After finishing second to Rich Feist of Wells in both the Region 2 finals and the state meet preliminaries, Bass found a little extra in the state finals, winning the event in an excellent time of 14.74.
An all-around athlete at Windom High School, Bass would repeat his state championship performance as a senior in 1985.
Gohr, a senior, repeated as girls’ state champion in the shot put in ’84, tossing a distance of 40 feet, five-and-three-quarter inches. She had set a state record in ’83, winning with a remarkable distance of 42-7¾.
Lutmer, who finished second in the 800-meter run at the 1983 state meet, was primed for a state championship in the event as a senior in ’84.
But, after running a sensational anchor leg on the state championship Dragon medley (200-200-400-800), Lutmer had to settle for fourth in the open 800 (1:57.66).
Lutmer’s anchor performance in the medley had moved Adrian from sixth to first, as he brought the Dragons across the finish line in an excellent time of 3:35.99, just ahead of Rochester Lourdes (3:36.67).
Jasper’s Michal Raak leaped 5-5 to place second in the high jump, and Van Norman clocked times of 58.72 (400) and 25.52 (200) to capture a pair of third-place finishes, highlighting other top performances by area girls at the ’84 state meet.
Jackson’s Julie Hansen was fourth in both the 200-meter low hurdles (29.97) and the long jump (17-2¾), while placing seventh in the 100-meter high hurdles (15.39).
Southwest Christian placed in a pair of relays, as the 4x100 team of Maria Vis, Tammy Van Dyke, Sandy Walhof and Lisa Van Dyke finished third (50.48) and the foursome of Vonda VanderPol, Vonda VanderBroek, Walhof and Lisa Van Dyke placed sixth in the 4x400 (4:06.96).
Tews finished third in the 300 intermediates (39.44), Fulda’s Leigh Wehking was fifth in the pole vault (12-4) and Adrian’s mile relay team (3:29.4) finished seventh to highlight other placings by area boys.
Suman, Otte, Koster place high in Class AA; Trojans win Region
Competing in Class AA, Suman sailed 17-5½ to place third in the long jump, Otte finished sixth in the 800 (2:22.91) and Koster sprinted home seventh in the 400 (59.24), giving Worthington a trio of girls’ state-meet placers.
Those three, along with state-qualifiers Tracee Woitaszewski (shot put and discus) and the region champion 800-meter relay team (Koppy, Jurgensen, Koster and Suman), had helped Worthington win the Region 2AA team championship at Fairmont June 2.
The Trojans won the regional title by winning six events and scoring 68 points. Chaska was second with 61 points, followed by Eden Prairie in third with 49.
Suman won two events — the 200 and the long jump — at the regional meet, Otte won the 800 (school record, 2:21.0), Koster won the 400 (school record, 58.9) and the 800-meter relay team finished first with a school-record time of 1:46.4.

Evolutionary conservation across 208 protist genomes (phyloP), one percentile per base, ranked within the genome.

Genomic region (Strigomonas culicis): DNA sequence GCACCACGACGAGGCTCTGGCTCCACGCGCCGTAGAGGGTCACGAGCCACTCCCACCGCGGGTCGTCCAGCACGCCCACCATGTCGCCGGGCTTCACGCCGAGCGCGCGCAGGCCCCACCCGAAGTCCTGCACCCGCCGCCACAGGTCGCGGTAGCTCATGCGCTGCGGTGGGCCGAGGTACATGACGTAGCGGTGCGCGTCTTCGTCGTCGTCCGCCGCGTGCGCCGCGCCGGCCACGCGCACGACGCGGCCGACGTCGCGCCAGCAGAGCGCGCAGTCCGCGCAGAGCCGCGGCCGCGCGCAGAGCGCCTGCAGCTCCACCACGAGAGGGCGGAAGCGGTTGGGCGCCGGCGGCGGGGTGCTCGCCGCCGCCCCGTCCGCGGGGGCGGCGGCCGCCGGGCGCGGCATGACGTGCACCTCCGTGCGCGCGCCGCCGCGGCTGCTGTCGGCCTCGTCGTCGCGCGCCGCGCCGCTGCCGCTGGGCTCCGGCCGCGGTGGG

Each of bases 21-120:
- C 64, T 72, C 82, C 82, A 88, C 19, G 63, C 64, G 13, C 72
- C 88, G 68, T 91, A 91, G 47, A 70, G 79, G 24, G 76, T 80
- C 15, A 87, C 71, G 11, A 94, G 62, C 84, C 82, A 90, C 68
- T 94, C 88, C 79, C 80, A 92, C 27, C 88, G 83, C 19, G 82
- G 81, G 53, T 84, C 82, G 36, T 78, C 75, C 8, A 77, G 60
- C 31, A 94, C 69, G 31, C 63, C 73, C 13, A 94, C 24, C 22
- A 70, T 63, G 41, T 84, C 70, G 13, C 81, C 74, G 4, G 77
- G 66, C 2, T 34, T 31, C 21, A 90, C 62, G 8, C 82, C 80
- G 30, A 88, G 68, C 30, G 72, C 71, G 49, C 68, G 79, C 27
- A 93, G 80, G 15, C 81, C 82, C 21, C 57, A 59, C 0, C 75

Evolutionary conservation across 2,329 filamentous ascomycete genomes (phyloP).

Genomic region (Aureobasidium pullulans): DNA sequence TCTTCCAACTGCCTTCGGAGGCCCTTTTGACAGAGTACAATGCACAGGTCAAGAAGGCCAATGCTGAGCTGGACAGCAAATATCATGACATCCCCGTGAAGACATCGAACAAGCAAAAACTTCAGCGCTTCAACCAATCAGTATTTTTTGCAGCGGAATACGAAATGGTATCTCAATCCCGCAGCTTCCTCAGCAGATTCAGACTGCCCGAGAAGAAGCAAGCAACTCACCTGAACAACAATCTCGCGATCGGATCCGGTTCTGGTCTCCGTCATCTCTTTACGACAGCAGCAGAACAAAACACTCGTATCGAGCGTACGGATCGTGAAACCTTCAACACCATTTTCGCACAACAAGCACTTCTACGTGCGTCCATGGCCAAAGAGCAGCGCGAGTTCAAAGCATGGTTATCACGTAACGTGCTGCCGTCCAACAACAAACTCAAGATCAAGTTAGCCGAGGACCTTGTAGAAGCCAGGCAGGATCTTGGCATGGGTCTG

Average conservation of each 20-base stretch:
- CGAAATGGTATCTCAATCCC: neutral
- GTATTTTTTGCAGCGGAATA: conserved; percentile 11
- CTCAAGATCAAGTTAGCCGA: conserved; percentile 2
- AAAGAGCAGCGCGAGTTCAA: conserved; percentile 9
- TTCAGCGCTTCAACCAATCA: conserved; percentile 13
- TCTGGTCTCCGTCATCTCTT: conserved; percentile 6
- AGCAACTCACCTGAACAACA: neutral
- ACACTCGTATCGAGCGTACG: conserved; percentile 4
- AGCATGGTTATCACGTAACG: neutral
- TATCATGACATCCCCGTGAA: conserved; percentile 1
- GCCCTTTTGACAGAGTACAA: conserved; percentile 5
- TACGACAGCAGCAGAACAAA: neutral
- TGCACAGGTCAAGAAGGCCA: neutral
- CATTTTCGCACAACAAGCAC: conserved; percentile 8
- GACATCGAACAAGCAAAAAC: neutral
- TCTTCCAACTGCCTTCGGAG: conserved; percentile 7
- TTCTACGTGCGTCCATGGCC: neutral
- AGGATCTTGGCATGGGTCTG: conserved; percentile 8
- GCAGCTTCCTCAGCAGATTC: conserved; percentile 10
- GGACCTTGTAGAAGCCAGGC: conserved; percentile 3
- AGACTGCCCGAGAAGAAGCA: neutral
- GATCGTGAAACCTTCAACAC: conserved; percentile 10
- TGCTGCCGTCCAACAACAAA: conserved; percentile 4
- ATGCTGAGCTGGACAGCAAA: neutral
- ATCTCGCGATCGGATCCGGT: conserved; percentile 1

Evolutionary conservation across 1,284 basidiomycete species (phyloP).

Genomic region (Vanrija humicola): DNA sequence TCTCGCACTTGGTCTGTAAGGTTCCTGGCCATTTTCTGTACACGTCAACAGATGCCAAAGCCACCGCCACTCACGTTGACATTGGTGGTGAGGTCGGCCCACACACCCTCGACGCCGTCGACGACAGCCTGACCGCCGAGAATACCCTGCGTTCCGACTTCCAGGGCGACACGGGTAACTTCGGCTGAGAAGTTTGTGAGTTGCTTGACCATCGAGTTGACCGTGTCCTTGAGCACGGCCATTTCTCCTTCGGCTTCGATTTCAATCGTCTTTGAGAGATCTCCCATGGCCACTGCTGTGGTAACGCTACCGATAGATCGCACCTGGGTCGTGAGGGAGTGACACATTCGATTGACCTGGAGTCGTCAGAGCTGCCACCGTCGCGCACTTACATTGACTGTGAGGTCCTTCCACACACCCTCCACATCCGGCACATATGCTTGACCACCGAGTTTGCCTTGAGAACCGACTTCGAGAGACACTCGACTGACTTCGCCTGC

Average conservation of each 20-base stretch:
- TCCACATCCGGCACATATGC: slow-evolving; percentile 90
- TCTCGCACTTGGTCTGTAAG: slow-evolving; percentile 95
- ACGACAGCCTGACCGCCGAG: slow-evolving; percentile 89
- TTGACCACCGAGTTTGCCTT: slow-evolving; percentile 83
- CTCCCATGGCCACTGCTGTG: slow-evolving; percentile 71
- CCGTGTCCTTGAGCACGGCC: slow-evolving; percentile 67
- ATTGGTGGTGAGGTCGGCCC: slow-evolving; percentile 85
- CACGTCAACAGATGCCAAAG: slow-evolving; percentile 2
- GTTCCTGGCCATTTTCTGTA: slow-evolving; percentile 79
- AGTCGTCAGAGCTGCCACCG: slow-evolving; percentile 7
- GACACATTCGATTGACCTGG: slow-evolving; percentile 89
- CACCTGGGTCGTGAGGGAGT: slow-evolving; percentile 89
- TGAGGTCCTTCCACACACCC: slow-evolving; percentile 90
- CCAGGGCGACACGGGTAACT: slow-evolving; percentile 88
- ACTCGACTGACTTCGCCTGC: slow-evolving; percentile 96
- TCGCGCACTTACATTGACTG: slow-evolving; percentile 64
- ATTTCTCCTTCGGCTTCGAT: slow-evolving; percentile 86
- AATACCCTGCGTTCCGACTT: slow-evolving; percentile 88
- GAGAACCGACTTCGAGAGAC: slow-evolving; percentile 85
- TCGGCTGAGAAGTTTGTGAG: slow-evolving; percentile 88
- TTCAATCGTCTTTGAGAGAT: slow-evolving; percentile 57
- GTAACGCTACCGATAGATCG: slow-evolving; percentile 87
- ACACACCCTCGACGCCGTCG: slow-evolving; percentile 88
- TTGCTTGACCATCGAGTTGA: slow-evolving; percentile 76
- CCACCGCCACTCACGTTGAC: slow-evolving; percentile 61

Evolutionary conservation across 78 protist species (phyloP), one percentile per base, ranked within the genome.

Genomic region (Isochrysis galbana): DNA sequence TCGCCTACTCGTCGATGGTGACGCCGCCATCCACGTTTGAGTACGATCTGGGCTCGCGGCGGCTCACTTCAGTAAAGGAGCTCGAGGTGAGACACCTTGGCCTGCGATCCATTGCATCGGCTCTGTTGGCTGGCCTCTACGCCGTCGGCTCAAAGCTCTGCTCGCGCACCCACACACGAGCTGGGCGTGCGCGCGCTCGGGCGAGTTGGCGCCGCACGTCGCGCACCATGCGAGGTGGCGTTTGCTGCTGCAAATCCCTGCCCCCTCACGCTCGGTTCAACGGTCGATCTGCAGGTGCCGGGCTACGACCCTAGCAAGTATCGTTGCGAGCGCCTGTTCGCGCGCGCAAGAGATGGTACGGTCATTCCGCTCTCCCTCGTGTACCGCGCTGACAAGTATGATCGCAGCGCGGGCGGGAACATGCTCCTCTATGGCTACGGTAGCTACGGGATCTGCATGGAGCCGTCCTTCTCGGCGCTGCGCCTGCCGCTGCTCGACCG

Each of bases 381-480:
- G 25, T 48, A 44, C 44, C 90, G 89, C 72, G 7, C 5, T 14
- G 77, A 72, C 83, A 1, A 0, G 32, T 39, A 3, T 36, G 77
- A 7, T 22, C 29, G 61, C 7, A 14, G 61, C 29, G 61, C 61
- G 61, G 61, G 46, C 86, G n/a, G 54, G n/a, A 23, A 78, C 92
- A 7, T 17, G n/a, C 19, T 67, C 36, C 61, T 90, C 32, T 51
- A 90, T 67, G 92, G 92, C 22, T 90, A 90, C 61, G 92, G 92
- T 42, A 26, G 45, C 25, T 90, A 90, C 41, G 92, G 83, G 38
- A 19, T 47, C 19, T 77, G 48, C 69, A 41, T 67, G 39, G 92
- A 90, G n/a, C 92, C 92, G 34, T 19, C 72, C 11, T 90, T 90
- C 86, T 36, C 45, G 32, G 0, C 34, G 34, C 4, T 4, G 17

Woitaszewski claimed the sixth Trojan gold medal with a winning throw of 113-11 in the discus.
Windom wins state baseball championship
Being dubbed as the “musical double feature of the summer,” the movies “Footloose” and “Flashdance” were being shown at the Gay Drive In in Worthington, as the Windom Eagles were playing through soaking rain and rain delays in St. Cloud to win the 1984 Class A state baseball championship.
The Eagles had finished as state runner-up in 1983 and returned a solid nucleus — led by seniors Timm Gronseth, Jeff Schwalbach, Tim Hayenga and Jeff Olson — for the ’84 campaign.
After repeating as Region 2 champions with a 7-2 victory over rival St. James, Windom won the state title with wins over Roseau (7-4), Springfield (6-5) and Winona Cotter (2-0).
Finishing with a 21-3 record, the Eagle lineup featured lots of underclassmen, and Windom repeated its state championship in 1985.
Wasmund makes U.S. Olympic wrestling team as an alternate
Another interesting item was the remarkable success of Worthington wrestler Dalen Wasmund, who made it all the way to the finals of the U.S. Olympic trials as a Greco-Roman wrestler.
Wasmund, who was a two-time state champion for the Trojans and sported an amazing high school career record of 117-4, was wrestling for the University of Minnesota and advanced through several rounds of the trials in the 136.5 pound weight class before being defeated in the final round, which would have put him on the Olympic team that competed in Los Angeles later that summer.
Wasmund did go to LA as an alternate on the team — just one of many highlights for one of the state’s all-time premier wrestlers.
There is a look at some of the many events that happened in the late spring and early summer — 25 years ago — when the local country rock band “Split Image” was gearing up for its July 4th dance at the Sioux Valley Log Cabin.